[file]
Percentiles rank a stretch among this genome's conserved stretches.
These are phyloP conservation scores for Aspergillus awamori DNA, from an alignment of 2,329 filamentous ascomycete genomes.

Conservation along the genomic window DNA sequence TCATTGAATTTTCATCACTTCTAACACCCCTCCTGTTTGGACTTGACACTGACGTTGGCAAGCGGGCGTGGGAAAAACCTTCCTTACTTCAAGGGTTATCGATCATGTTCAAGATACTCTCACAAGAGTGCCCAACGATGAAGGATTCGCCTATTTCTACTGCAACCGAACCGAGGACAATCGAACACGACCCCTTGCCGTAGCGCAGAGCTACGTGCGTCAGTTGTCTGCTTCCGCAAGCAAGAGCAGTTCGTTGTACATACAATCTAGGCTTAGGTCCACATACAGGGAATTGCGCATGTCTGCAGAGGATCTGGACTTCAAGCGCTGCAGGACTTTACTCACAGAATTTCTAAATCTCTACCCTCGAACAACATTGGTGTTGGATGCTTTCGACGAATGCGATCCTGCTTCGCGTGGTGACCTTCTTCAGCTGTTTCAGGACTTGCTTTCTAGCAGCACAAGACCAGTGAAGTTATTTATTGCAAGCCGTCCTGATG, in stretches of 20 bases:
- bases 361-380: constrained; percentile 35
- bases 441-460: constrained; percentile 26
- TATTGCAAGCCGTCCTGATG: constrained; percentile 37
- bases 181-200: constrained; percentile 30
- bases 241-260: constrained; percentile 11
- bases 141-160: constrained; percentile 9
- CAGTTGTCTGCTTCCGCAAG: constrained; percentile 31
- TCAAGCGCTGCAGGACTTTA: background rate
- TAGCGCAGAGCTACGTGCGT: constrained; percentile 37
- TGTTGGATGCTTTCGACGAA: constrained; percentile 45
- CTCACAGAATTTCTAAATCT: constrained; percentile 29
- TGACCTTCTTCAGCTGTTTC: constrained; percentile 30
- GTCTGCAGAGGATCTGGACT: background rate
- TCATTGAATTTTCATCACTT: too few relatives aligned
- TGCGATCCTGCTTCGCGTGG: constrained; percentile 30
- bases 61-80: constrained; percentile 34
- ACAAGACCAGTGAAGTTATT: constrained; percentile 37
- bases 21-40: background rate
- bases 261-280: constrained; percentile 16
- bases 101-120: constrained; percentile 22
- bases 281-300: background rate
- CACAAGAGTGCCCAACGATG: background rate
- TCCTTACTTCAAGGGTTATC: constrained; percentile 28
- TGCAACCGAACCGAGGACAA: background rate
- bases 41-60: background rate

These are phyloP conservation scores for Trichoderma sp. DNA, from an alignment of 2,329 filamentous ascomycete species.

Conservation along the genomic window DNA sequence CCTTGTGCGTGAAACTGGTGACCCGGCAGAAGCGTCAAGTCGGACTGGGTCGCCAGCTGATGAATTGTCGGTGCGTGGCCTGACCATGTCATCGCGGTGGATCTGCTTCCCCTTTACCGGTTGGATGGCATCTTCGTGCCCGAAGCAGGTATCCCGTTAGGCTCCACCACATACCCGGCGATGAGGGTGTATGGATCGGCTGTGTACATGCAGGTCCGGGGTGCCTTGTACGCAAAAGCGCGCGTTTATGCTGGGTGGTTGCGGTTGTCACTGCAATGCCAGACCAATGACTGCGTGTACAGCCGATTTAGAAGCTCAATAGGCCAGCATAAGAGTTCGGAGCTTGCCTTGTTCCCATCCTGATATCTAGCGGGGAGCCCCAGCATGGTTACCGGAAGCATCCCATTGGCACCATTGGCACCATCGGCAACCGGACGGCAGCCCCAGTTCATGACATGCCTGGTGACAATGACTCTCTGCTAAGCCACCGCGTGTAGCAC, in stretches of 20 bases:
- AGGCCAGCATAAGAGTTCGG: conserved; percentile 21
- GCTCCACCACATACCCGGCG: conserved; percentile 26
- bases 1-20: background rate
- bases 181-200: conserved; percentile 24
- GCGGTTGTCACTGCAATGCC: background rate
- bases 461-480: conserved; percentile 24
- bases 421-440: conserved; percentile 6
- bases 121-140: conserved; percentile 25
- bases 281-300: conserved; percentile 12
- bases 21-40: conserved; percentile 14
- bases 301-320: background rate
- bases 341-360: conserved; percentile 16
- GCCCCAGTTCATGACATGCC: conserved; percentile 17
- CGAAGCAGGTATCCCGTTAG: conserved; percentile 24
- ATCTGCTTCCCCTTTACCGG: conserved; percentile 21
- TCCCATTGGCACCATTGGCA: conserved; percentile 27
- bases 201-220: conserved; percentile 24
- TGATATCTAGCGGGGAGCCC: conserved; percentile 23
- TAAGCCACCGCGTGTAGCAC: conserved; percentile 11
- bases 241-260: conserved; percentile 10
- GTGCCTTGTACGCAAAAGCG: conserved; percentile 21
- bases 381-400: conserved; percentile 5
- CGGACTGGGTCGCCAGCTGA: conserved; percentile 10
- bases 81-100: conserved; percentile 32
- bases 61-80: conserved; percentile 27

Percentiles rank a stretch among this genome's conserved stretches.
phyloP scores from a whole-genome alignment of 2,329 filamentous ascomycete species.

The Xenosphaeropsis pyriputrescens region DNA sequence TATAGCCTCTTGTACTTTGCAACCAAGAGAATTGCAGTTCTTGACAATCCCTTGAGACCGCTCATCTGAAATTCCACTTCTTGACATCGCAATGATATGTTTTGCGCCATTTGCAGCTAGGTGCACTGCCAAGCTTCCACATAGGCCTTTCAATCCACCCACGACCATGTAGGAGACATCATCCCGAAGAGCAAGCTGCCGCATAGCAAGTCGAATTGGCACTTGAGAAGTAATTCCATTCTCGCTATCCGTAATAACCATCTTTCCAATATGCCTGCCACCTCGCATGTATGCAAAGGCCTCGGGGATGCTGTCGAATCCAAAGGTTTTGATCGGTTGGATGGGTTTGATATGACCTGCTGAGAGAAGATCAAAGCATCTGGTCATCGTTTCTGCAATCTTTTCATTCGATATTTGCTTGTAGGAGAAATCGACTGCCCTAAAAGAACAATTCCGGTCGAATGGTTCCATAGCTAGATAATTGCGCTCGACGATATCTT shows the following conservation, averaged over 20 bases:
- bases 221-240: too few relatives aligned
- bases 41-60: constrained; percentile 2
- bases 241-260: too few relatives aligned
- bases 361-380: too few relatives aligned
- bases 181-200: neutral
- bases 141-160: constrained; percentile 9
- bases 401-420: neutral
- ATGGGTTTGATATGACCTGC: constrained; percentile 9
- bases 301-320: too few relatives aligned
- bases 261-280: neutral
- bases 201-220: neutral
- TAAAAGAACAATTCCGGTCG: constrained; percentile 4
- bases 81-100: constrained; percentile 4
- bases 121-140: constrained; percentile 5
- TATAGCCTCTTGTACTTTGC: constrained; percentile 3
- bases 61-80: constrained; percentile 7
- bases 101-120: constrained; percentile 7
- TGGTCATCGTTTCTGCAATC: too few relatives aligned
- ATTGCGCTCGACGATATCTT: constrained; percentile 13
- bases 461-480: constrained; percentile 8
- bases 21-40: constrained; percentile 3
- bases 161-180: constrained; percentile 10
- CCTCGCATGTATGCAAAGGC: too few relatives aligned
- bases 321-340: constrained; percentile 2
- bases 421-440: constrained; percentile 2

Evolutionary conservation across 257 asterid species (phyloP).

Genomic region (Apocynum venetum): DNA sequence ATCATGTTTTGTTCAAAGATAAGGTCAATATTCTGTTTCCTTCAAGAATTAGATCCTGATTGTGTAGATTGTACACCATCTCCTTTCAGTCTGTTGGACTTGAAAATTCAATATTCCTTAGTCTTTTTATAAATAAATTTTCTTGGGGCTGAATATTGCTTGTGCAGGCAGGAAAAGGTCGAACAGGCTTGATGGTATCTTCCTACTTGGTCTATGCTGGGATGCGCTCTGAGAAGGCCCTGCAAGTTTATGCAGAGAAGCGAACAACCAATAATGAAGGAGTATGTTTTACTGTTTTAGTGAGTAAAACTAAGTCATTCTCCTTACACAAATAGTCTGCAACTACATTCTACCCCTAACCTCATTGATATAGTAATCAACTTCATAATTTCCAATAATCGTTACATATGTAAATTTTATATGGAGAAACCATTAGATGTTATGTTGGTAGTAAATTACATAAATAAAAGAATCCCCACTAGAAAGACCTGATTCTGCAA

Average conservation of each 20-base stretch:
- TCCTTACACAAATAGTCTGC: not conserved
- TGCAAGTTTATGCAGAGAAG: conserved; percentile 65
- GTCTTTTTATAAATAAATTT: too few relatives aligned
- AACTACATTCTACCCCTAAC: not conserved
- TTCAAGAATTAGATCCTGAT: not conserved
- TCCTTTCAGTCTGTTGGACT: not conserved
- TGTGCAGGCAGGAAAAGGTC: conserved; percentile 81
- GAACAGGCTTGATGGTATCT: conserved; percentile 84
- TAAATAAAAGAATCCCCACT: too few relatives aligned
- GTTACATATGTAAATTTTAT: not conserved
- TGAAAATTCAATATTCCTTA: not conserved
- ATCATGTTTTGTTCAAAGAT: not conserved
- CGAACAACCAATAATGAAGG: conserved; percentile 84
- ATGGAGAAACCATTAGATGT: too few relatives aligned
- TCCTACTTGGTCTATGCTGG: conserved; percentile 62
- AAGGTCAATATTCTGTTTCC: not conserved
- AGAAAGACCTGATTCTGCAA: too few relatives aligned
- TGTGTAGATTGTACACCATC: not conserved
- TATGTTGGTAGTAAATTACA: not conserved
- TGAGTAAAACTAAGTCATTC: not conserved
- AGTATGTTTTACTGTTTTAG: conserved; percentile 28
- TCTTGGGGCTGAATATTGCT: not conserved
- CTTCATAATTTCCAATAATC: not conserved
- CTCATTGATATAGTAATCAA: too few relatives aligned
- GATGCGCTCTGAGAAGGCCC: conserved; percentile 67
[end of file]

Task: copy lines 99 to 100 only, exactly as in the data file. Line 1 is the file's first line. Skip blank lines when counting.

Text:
- CGAACAACCAATAATGAAGG: conserved; percentile 84
- ATGGAGAAACCATTAGATGT: too few relatives aligned